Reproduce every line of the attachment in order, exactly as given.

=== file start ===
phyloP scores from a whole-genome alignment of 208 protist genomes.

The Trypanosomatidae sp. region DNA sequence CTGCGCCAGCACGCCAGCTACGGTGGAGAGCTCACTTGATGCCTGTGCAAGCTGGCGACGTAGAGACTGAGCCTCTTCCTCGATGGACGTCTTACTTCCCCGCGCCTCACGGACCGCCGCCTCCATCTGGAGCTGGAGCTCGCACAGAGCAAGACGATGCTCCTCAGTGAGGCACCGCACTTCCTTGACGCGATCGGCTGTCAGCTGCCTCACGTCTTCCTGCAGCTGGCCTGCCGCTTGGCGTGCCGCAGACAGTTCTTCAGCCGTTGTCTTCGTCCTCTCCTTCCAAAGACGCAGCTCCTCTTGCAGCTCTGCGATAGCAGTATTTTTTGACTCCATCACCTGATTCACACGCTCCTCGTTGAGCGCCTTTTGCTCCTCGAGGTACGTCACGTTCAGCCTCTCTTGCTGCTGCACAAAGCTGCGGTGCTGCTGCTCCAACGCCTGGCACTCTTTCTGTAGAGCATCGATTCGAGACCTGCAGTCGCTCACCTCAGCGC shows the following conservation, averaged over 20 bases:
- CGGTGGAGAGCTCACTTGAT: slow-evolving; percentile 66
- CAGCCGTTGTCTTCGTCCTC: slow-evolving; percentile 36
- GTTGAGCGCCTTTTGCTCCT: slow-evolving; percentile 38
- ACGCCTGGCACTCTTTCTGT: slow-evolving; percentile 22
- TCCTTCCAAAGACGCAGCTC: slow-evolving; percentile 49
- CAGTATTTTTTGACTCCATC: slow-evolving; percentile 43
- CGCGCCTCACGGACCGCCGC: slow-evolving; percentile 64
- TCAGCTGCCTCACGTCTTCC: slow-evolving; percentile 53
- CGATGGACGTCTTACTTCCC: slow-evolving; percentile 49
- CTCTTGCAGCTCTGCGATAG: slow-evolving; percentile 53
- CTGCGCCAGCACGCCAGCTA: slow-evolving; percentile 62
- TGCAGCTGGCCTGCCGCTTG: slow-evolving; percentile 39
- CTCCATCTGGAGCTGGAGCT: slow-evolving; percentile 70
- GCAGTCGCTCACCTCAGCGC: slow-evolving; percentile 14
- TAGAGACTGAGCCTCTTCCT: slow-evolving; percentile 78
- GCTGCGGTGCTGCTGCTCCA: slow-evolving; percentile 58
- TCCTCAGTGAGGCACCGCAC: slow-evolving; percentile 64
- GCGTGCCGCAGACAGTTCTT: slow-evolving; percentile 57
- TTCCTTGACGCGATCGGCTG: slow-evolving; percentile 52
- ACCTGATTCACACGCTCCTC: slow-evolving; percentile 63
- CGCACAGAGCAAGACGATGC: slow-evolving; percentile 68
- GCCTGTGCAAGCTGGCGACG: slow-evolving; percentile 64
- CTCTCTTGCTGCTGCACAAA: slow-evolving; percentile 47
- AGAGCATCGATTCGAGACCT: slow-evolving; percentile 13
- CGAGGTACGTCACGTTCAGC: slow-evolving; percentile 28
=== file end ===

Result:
phyloP scores from a whole-genome alignment of 208 protist genomes.

The Trypanosomatidae sp. region DNA sequence CTGCGCCAGCACGCCAGCTACGGTGGAGAGCTCACTTGATGCCTGTGCAAGCTGGCGACGTAGAGACTGAGCCTCTTCCTCGATGGACGTCTTACTTCCCCGCGCCTCACGGACCGCCGCCTCCATCTGGAGCTGGAGCTCGCACAGAGCAAGACGATGCTCCTCAGTGAGGCACCGCACTTCCTTGACGCGATCGGCTGTCAGCTGCCTCACGTCTTCCTGCAGCTGGCCTGCCGCTTGGCGTGCCGCAGACAGTTCTTCAGCCGTTGTCTTCGTCCTCTCCTTCCAAAGACGCAGCTCCTCTTGCAGCTCTGCGATAGCAGTATTTTTTGACTCCATCACCTGATTCACACGCTCCTCGTTGAGCGCCTTTTGCTCCTCGAGGTACGTCACGTTCAGCCTCTCTTGCTGCTGCACAAAGCTGCGGTGCTGCTGCTCCAACGCCTGGCACTCTTTCTGTAGAGCATCGATTCGAGACCTGCAGTCGCTCACCTCAGCGC shows the following conservation, averaged over 20 bases:
- CGGTGGAGAGCTCACTTGAT: slow-evolving; percentile 66
- CAGCCGTTGTCTTCGTCCTC: slow-evolving; percentile 36
- GTTGAGCGCCTTTTGCTCCT: slow-evolving; percentile 38
- ACGCCTGGCACTCTTTCTGT: slow-evolving; percentile 22
- TCCTTCCAAAGACGCAGCTC: slow-evolving; percentile 49
- CAGTATTTTTTGACTCCATC: slow-evolving; percentile 43
- CGCGCCTCACGGACCGCCGC: slow-evolving; percentile 64
- TCAGCTGCCTCACGTCTTCC: slow-evolving; percentile 53
- CGATGGACGTCTTACTTCCC: slow-evolving; percentile 49
- CTCTTGCAGCTCTGCGATAG: slow-evolving; percentile 53
- CTGCGCCAGCACGCCAGCTA: slow-evolving; percentile 62
- TGCAGCTGGCCTGCCGCTTG: slow-evolving; percentile 39
- CTCCATCTGGAGCTGGAGCT: slow-evolving; percentile 70
- GCAGTCGCTCACCTCAGCGC: slow-evolving; percentile 14
- TAGAGACTGAGCCTCTTCCT: slow-evolving; percentile 78
- GCTGCGGTGCTGCTGCTCCA: slow-evolving; percentile 58
- TCCTCAGTGAGGCACCGCAC: slow-evolving; percentile 64
- GCGTGCCGCAGACAGTTCTT: slow-evolving; percentile 57
- TTCCTTGACGCGATCGGCTG: slow-evolving; percentile 52
- ACCTGATTCACACGCTCCTC: slow-evolving; percentile 63
- CGCACAGAGCAAGACGATGC: slow-evolving; percentile 68
- GCCTGTGCAAGCTGGCGACG: slow-evolving; percentile 64
- CTCTCTTGCTGCTGCACAAA: slow-evolving; percentile 47
- AGAGCATCGATTCGAGACCT: slow-evolving; percentile 13
- CGAGGTACGTCACGTTCAGC: slow-evolving; percentile 28